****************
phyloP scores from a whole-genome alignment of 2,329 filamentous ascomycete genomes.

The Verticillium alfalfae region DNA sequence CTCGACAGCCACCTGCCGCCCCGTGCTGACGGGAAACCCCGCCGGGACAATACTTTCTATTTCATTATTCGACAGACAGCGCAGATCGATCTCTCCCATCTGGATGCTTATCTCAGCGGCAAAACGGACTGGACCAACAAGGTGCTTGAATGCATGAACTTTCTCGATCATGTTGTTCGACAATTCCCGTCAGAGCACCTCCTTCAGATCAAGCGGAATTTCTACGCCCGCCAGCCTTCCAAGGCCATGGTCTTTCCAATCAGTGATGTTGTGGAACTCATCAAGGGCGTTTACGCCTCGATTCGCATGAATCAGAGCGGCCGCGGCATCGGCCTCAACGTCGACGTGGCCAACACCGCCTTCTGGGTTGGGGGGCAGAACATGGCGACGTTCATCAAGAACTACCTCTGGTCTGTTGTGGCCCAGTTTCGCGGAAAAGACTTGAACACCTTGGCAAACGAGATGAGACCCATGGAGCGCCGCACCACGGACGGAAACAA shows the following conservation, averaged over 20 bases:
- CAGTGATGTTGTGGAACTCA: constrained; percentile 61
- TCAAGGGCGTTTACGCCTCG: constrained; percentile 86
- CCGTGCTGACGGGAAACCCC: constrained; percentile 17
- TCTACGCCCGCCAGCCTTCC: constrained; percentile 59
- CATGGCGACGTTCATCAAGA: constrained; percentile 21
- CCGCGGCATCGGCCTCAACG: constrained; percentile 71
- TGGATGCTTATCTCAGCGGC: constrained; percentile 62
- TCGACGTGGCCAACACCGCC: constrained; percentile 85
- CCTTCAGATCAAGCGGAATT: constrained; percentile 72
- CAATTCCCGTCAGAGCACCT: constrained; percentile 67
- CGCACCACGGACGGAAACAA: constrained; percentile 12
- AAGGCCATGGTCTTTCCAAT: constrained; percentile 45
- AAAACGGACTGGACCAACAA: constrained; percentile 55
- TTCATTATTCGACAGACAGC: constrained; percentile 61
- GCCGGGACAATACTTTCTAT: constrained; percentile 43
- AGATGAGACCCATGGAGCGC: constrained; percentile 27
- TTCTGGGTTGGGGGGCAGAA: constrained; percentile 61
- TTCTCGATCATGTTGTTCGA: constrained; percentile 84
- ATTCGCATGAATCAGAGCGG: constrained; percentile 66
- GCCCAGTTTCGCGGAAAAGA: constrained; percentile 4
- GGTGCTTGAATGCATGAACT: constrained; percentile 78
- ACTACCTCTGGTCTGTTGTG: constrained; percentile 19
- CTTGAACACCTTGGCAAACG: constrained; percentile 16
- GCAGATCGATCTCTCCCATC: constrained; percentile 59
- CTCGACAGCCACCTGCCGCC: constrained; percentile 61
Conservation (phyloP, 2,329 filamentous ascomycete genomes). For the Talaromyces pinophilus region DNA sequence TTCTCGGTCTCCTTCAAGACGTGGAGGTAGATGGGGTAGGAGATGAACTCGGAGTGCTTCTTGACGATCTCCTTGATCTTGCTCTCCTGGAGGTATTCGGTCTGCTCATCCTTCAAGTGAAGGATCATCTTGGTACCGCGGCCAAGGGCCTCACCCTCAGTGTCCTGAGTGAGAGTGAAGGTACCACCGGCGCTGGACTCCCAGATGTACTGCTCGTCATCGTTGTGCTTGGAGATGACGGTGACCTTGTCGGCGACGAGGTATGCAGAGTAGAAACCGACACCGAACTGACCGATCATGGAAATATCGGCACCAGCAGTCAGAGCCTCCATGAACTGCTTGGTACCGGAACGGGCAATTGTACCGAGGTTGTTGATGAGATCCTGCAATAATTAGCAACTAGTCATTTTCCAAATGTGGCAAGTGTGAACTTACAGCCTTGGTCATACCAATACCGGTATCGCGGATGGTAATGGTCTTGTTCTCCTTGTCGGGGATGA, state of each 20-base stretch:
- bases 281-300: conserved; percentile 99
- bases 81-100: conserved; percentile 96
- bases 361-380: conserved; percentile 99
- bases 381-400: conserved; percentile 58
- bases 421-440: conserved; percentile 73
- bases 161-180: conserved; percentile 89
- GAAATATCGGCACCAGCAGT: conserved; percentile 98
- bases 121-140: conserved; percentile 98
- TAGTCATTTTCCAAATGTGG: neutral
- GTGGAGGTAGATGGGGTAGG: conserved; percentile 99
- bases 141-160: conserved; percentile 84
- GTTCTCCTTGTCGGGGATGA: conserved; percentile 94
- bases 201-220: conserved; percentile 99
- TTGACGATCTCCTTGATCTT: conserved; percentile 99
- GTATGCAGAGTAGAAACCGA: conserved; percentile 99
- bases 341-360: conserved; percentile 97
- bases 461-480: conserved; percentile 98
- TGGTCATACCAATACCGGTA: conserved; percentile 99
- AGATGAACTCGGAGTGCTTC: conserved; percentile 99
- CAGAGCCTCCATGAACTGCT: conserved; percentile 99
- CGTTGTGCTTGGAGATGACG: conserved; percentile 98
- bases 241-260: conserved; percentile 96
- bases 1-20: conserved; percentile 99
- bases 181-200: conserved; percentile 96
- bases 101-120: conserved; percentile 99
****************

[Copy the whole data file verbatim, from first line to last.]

phyloP scores from a whole-genome alignment of 2,329 filamentous ascomycete genomes.

The Verticillium alfalfae region DNA sequence CTCGACAGCCACCTGCCGCCCCGTGCTGACGGGAAACCCCGCCGGGACAATACTTTCTATTTCATTATTCGACAGACAGCGCAGATCGATCTCTCCCATCTGGATGCTTATCTCAGCGGCAAAACGGACTGGACCAACAAGGTGCTTGAATGCATGAACTTTCTCGATCATGTTGTTCGACAATTCCCGTCAGAGCACCTCCTTCAGATCAAGCGGAATTTCTACGCCCGCCAGCCTTCCAAGGCCATGGTCTTTCCAATCAGTGATGTTGTGGAACTCATCAAGGGCGTTTACGCCTCGATTCGCATGAATCAGAGCGGCCGCGGCATCGGCCTCAACGTCGACGTGGCCAACACCGCCTTCTGGGTTGGGGGGCAGAACATGGCGACGTTCATCAAGAACTACCTCTGGTCTGTTGTGGCCCAGTTTCGCGGAAAAGACTTGAACACCTTGGCAAACGAGATGAGACCCATGGAGCGCCGCACCACGGACGGAAACAA shows the following conservation, averaged over 20 bases:
- CAGTGATGTTGTGGAACTCA: constrained; percentile 61
- TCAAGGGCGTTTACGCCTCG: constrained; percentile 86
- CCGTGCTGACGGGAAACCCC: constrained; percentile 17
- TCTACGCCCGCCAGCCTTCC: constrained; percentile 59
- CATGGCGACGTTCATCAAGA: constrained; percentile 21
- CCGCGGCATCGGCCTCAACG: constrained; percentile 71
- TGGATGCTTATCTCAGCGGC: constrained; percentile 62
- TCGACGTGGCCAACACCGCC: constrained; percentile 85
- CCTTCAGATCAAGCGGAATT: constrained; percentile 72
- CAATTCCCGTCAGAGCACCT: constrained; percentile 67
- CGCACCACGGACGGAAACAA: constrained; percentile 12
- AAGGCCATGGTCTTTCCAAT: constrained; percentile 45
- AAAACGGACTGGACCAACAA: constrained; percentile 55
- TTCATTATTCGACAGACAGC: constrained; percentile 61
- GCCGGGACAATACTTTCTAT: constrained; percentile 43
- AGATGAGACCCATGGAGCGC: constrained; percentile 27
- TTCTGGGTTGGGGGGCAGAA: constrained; percentile 61
- TTCTCGATCATGTTGTTCGA: constrained; percentile 84
- ATTCGCATGAATCAGAGCGG: constrained; percentile 66
- GCCCAGTTTCGCGGAAAAGA: constrained; percentile 4
- GGTGCTTGAATGCATGAACT: constrained; percentile 78
- ACTACCTCTGGTCTGTTGTG: constrained; percentile 19
- CTTGAACACCTTGGCAAACG: constrained; percentile 16
- GCAGATCGATCTCTCCCATC: constrained; percentile 59
- CTCGACAGCCACCTGCCGCC: constrained; percentile 61
Conservation (phyloP, 2,329 filamentous ascomycete genomes). For the Talaromyces pinophilus region DNA sequence TTCTCGGTCTCCTTCAAGACGTGGAGGTAGATGGGGTAGGAGATGAACTCGGAGTGCTTCTTGACGATCTCCTTGATCTTGCTCTCCTGGAGGTATTCGGTCTGCTCATCCTTCAAGTGAAGGATCATCTTGGTACCGCGGCCAAGGGCCTCACCCTCAGTGTCCTGAGTGAGAGTGAAGGTACCACCGGCGCTGGACTCCCAGATGTACTGCTCGTCATCGTTGTGCTTGGAGATGACGGTGACCTTGTCGGCGACGAGGTATGCAGAGTAGAAACCGACACCGAACTGACCGATCATGGAAATATCGGCACCAGCAGTCAGAGCCTCCATGAACTGCTTGGTACCGGAACGGGCAATTGTACCGAGGTTGTTGATGAGATCCTGCAATAATTAGCAACTAGTCATTTTCCAAATGTGGCAAGTGTGAACTTACAGCCTTGGTCATACCAATACCGGTATCGCGGATGGTAATGGTCTTGTTCTCCTTGTCGGGGATGA, state of each 20-base stretch:
- bases 281-300: conserved; percentile 99
- bases 81-100: conserved; percentile 96
- bases 361-380: conserved; percentile 99
- bases 381-400: conserved; percentile 58
- bases 421-440: conserved; percentile 73
- bases 161-180: conserved; percentile 89
- GAAATATCGGCACCAGCAGT: conserved; percentile 98
- bases 121-140: conserved; percentile 98
- TAGTCATTTTCCAAATGTGG: neutral
- GTGGAGGTAGATGGGGTAGG: conserved; percentile 99
- bases 141-160: conserved; percentile 84
- GTTCTCCTTGTCGGGGATGA: conserved; percentile 94
- bases 201-220: conserved; percentile 99
- TTGACGATCTCCTTGATCTT: conserved; percentile 99
- GTATGCAGAGTAGAAACCGA: conserved; percentile 99
- bases 341-360: conserved; percentile 97
- bases 461-480: conserved; percentile 98
- TGGTCATACCAATACCGGTA: conserved; percentile 99
- AGATGAACTCGGAGTGCTTC: conserved; percentile 99
- CAGAGCCTCCATGAACTGCT: conserved; percentile 99
- CGTTGTGCTTGGAGATGACG: conserved; percentile 98
- bases 241-260: conserved; percentile 96
- bases 1-20: conserved; percentile 99
- bases 181-200: conserved; percentile 96
- bases 101-120: conserved; percentile 99